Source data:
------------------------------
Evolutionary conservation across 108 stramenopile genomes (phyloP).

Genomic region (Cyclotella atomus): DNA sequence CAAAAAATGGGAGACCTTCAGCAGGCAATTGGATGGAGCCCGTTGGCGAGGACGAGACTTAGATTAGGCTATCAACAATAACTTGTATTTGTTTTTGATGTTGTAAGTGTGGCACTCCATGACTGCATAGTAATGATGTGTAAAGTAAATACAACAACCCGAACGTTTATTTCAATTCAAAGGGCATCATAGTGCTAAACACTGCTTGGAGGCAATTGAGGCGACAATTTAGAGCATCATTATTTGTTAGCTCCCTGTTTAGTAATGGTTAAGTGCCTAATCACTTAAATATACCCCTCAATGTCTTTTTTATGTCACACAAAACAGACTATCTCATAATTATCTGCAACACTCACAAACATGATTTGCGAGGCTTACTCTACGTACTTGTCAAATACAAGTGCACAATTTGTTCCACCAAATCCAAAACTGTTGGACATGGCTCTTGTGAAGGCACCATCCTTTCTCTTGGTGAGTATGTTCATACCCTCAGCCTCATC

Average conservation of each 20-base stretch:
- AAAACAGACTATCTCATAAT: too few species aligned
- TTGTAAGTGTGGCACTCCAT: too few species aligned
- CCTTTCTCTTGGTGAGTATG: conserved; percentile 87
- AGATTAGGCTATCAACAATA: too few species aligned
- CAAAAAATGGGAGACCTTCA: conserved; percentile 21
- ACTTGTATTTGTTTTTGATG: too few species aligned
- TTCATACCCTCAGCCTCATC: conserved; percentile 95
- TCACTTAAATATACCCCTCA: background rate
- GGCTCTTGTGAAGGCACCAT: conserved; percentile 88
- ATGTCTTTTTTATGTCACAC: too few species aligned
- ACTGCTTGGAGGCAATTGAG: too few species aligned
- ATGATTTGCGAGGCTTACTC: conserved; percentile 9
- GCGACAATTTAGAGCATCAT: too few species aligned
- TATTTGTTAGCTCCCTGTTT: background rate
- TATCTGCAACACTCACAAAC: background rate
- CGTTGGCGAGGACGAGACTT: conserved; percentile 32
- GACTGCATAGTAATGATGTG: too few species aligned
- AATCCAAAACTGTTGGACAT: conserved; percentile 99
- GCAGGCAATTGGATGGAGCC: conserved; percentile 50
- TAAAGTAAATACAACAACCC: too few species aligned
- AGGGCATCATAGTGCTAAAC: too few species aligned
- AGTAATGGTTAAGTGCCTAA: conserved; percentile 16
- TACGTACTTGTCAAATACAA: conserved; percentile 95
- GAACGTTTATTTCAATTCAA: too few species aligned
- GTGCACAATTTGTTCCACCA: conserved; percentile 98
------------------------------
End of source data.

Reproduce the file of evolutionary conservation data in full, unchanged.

Evolutionary conservation across 108 stramenopile genomes (phyloP).

Genomic region (Cyclotella atomus): DNA sequence CAAAAAATGGGAGACCTTCAGCAGGCAATTGGATGGAGCCCGTTGGCGAGGACGAGACTTAGATTAGGCTATCAACAATAACTTGTATTTGTTTTTGATGTTGTAAGTGTGGCACTCCATGACTGCATAGTAATGATGTGTAAAGTAAATACAACAACCCGAACGTTTATTTCAATTCAAAGGGCATCATAGTGCTAAACACTGCTTGGAGGCAATTGAGGCGACAATTTAGAGCATCATTATTTGTTAGCTCCCTGTTTAGTAATGGTTAAGTGCCTAATCACTTAAATATACCCCTCAATGTCTTTTTTATGTCACACAAAACAGACTATCTCATAATTATCTGCAACACTCACAAACATGATTTGCGAGGCTTACTCTACGTACTTGTCAAATACAAGTGCACAATTTGTTCCACCAAATCCAAAACTGTTGGACATGGCTCTTGTGAAGGCACCATCCTTTCTCTTGGTGAGTATGTTCATACCCTCAGCCTCATC

Average conservation of each 20-base stretch:
- AAAACAGACTATCTCATAAT: too few species aligned
- TTGTAAGTGTGGCACTCCAT: too few species aligned
- CCTTTCTCTTGGTGAGTATG: conserved; percentile 87
- AGATTAGGCTATCAACAATA: too few species aligned
- CAAAAAATGGGAGACCTTCA: conserved; percentile 21
- ACTTGTATTTGTTTTTGATG: too few species aligned
- TTCATACCCTCAGCCTCATC: conserved; percentile 95
- TCACTTAAATATACCCCTCA: background rate
- GGCTCTTGTGAAGGCACCAT: conserved; percentile 88
- ATGTCTTTTTTATGTCACAC: too few species aligned
- ACTGCTTGGAGGCAATTGAG: too few species aligned
- ATGATTTGCGAGGCTTACTC: conserved; percentile 9
- GCGACAATTTAGAGCATCAT: too few species aligned
- TATTTGTTAGCTCCCTGTTT: background rate
- TATCTGCAACACTCACAAAC: background rate
- CGTTGGCGAGGACGAGACTT: conserved; percentile 32
- GACTGCATAGTAATGATGTG: too few species aligned
- AATCCAAAACTGTTGGACAT: conserved; percentile 99
- GCAGGCAATTGGATGGAGCC: conserved; percentile 50
- TAAAGTAAATACAACAACCC: too few species aligned
- AGGGCATCATAGTGCTAAAC: too few species aligned
- AGTAATGGTTAAGTGCCTAA: conserved; percentile 16
- TACGTACTTGTCAAATACAA: conserved; percentile 95
- GAACGTTTATTTCAATTCAA: too few species aligned
- GTGCACAATTTGTTCCACCA: conserved; percentile 98